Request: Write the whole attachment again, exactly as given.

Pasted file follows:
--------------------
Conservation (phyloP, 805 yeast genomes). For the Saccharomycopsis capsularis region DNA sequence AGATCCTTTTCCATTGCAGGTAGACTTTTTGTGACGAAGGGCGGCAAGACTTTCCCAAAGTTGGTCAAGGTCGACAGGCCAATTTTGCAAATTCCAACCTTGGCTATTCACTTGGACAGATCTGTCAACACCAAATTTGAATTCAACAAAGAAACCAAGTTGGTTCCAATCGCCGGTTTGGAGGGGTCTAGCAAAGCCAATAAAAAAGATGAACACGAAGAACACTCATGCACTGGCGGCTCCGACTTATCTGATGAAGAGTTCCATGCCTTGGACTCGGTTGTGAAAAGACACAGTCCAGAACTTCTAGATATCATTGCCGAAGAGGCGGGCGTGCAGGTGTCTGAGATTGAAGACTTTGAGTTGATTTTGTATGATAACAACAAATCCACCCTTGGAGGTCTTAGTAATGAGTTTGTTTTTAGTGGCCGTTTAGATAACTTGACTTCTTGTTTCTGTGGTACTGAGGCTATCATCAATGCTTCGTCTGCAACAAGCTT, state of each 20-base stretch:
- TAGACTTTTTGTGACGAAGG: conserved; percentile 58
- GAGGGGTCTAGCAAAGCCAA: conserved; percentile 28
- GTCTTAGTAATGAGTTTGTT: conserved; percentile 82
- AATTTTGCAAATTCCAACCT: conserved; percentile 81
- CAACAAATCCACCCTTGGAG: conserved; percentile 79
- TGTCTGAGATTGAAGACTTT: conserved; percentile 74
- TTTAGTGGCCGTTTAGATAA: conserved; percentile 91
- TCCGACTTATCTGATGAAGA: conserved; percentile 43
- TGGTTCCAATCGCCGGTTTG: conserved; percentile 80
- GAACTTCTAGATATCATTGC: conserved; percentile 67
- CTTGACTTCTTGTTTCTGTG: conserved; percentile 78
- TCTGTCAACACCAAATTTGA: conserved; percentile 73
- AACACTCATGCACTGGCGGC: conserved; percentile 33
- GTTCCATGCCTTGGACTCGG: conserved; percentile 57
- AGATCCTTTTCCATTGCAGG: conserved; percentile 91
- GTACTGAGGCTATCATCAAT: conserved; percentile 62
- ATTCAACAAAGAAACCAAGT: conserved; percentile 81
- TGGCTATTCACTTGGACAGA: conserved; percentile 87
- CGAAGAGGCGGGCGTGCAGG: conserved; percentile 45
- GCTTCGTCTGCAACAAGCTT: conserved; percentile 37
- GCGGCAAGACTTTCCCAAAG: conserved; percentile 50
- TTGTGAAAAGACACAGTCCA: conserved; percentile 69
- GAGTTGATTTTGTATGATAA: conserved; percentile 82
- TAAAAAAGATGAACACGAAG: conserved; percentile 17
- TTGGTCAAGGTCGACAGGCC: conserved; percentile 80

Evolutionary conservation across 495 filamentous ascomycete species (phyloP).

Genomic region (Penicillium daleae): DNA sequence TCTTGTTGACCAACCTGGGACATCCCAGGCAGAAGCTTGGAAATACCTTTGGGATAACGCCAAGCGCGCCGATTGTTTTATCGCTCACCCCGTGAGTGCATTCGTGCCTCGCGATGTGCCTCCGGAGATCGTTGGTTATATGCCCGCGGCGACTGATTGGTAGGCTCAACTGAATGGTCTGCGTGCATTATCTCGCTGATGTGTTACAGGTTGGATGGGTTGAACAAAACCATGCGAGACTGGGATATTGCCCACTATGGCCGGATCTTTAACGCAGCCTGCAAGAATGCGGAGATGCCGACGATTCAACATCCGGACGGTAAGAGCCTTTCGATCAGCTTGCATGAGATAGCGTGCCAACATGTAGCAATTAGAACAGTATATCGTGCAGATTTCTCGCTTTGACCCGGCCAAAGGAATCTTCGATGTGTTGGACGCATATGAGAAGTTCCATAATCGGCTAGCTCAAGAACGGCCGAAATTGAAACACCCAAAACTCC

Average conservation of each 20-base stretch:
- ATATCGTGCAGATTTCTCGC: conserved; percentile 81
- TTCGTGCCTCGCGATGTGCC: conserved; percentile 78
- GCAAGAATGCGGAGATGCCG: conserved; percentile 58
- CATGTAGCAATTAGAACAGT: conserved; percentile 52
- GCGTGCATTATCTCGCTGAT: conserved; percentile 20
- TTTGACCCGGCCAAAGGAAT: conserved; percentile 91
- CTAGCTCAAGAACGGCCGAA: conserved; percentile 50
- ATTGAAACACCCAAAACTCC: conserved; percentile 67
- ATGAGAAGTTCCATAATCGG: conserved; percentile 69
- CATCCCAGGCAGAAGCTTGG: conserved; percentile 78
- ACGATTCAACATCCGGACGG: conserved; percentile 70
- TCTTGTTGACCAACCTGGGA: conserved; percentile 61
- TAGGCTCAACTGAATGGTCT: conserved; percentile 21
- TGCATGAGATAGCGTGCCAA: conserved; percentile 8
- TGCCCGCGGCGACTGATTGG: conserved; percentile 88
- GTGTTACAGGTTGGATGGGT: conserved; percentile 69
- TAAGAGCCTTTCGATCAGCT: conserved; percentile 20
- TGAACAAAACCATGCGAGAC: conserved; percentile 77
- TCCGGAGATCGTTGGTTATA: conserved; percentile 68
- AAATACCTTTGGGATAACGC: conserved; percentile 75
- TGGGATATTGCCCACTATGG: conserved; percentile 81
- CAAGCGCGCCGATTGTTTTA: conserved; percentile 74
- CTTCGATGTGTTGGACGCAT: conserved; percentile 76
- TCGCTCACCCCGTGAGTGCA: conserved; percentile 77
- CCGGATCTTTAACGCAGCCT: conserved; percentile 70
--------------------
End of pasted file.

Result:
Conservation (phyloP, 805 yeast genomes). For the Saccharomycopsis capsularis region DNA sequence AGATCCTTTTCCATTGCAGGTAGACTTTTTGTGACGAAGGGCGGCAAGACTTTCCCAAAGTTGGTCAAGGTCGACAGGCCAATTTTGCAAATTCCAACCTTGGCTATTCACTTGGACAGATCTGTCAACACCAAATTTGAATTCAACAAAGAAACCAAGTTGGTTCCAATCGCCGGTTTGGAGGGGTCTAGCAAAGCCAATAAAAAAGATGAACACGAAGAACACTCATGCACTGGCGGCTCCGACTTATCTGATGAAGAGTTCCATGCCTTGGACTCGGTTGTGAAAAGACACAGTCCAGAACTTCTAGATATCATTGCCGAAGAGGCGGGCGTGCAGGTGTCTGAGATTGAAGACTTTGAGTTGATTTTGTATGATAACAACAAATCCACCCTTGGAGGTCTTAGTAATGAGTTTGTTTTTAGTGGCCGTTTAGATAACTTGACTTCTTGTTTCTGTGGTACTGAGGCTATCATCAATGCTTCGTCTGCAACAAGCTT, state of each 20-base stretch:
- TAGACTTTTTGTGACGAAGG: conserved; percentile 58
- GAGGGGTCTAGCAAAGCCAA: conserved; percentile 28
- GTCTTAGTAATGAGTTTGTT: conserved; percentile 82
- AATTTTGCAAATTCCAACCT: conserved; percentile 81
- CAACAAATCCACCCTTGGAG: conserved; percentile 79
- TGTCTGAGATTGAAGACTTT: conserved; percentile 74
- TTTAGTGGCCGTTTAGATAA: conserved; percentile 91
- TCCGACTTATCTGATGAAGA: conserved; percentile 43
- TGGTTCCAATCGCCGGTTTG: conserved; percentile 80
- GAACTTCTAGATATCATTGC: conserved; percentile 67
- CTTGACTTCTTGTTTCTGTG: conserved; percentile 78
- TCTGTCAACACCAAATTTGA: conserved; percentile 73
- AACACTCATGCACTGGCGGC: conserved; percentile 33
- GTTCCATGCCTTGGACTCGG: conserved; percentile 57
- AGATCCTTTTCCATTGCAGG: conserved; percentile 91
- GTACTGAGGCTATCATCAAT: conserved; percentile 62
- ATTCAACAAAGAAACCAAGT: conserved; percentile 81
- TGGCTATTCACTTGGACAGA: conserved; percentile 87
- CGAAGAGGCGGGCGTGCAGG: conserved; percentile 45
- GCTTCGTCTGCAACAAGCTT: conserved; percentile 37
- GCGGCAAGACTTTCCCAAAG: conserved; percentile 50
- TTGTGAAAAGACACAGTCCA: conserved; percentile 69
- GAGTTGATTTTGTATGATAA: conserved; percentile 82
- TAAAAAAGATGAACACGAAG: conserved; percentile 17
- TTGGTCAAGGTCGACAGGCC: conserved; percentile 80

Evolutionary conservation across 495 filamentous ascomycete species (phyloP).

Genomic region (Penicillium daleae): DNA sequence TCTTGTTGACCAACCTGGGACATCCCAGGCAGAAGCTTGGAAATACCTTTGGGATAACGCCAAGCGCGCCGATTGTTTTATCGCTCACCCCGTGAGTGCATTCGTGCCTCGCGATGTGCCTCCGGAGATCGTTGGTTATATGCCCGCGGCGACTGATTGGTAGGCTCAACTGAATGGTCTGCGTGCATTATCTCGCTGATGTGTTACAGGTTGGATGGGTTGAACAAAACCATGCGAGACTGGGATATTGCCCACTATGGCCGGATCTTTAACGCAGCCTGCAAGAATGCGGAGATGCCGACGATTCAACATCCGGACGGTAAGAGCCTTTCGATCAGCTTGCATGAGATAGCGTGCCAACATGTAGCAATTAGAACAGTATATCGTGCAGATTTCTCGCTTTGACCCGGCCAAAGGAATCTTCGATGTGTTGGACGCATATGAGAAGTTCCATAATCGGCTAGCTCAAGAACGGCCGAAATTGAAACACCCAAAACTCC

Average conservation of each 20-base stretch:
- ATATCGTGCAGATTTCTCGC: conserved; percentile 81
- TTCGTGCCTCGCGATGTGCC: conserved; percentile 78
- GCAAGAATGCGGAGATGCCG: conserved; percentile 58
- CATGTAGCAATTAGAACAGT: conserved; percentile 52
- GCGTGCATTATCTCGCTGAT: conserved; percentile 20
- TTTGACCCGGCCAAAGGAAT: conserved; percentile 91
- CTAGCTCAAGAACGGCCGAA: conserved; percentile 50
- ATTGAAACACCCAAAACTCC: conserved; percentile 67
- ATGAGAAGTTCCATAATCGG: conserved; percentile 69
- CATCCCAGGCAGAAGCTTGG: conserved; percentile 78
- ACGATTCAACATCCGGACGG: conserved; percentile 70
- TCTTGTTGACCAACCTGGGA: conserved; percentile 61
- TAGGCTCAACTGAATGGTCT: conserved; percentile 21
- TGCATGAGATAGCGTGCCAA: conserved; percentile 8
- TGCCCGCGGCGACTGATTGG: conserved; percentile 88
- GTGTTACAGGTTGGATGGGT: conserved; percentile 69
- TAAGAGCCTTTCGATCAGCT: conserved; percentile 20
- TGAACAAAACCATGCGAGAC: conserved; percentile 77
- TCCGGAGATCGTTGGTTATA: conserved; percentile 68
- AAATACCTTTGGGATAACGC: conserved; percentile 75
- TGGGATATTGCCCACTATGG: conserved; percentile 81
- CAAGCGCGCCGATTGTTTTA: conserved; percentile 74
- CTTCGATGTGTTGGACGCAT: conserved; percentile 76
- TCGCTCACCCCGTGAGTGCA: conserved; percentile 77
- CCGGATCTTTAACGCAGCCT: conserved; percentile 70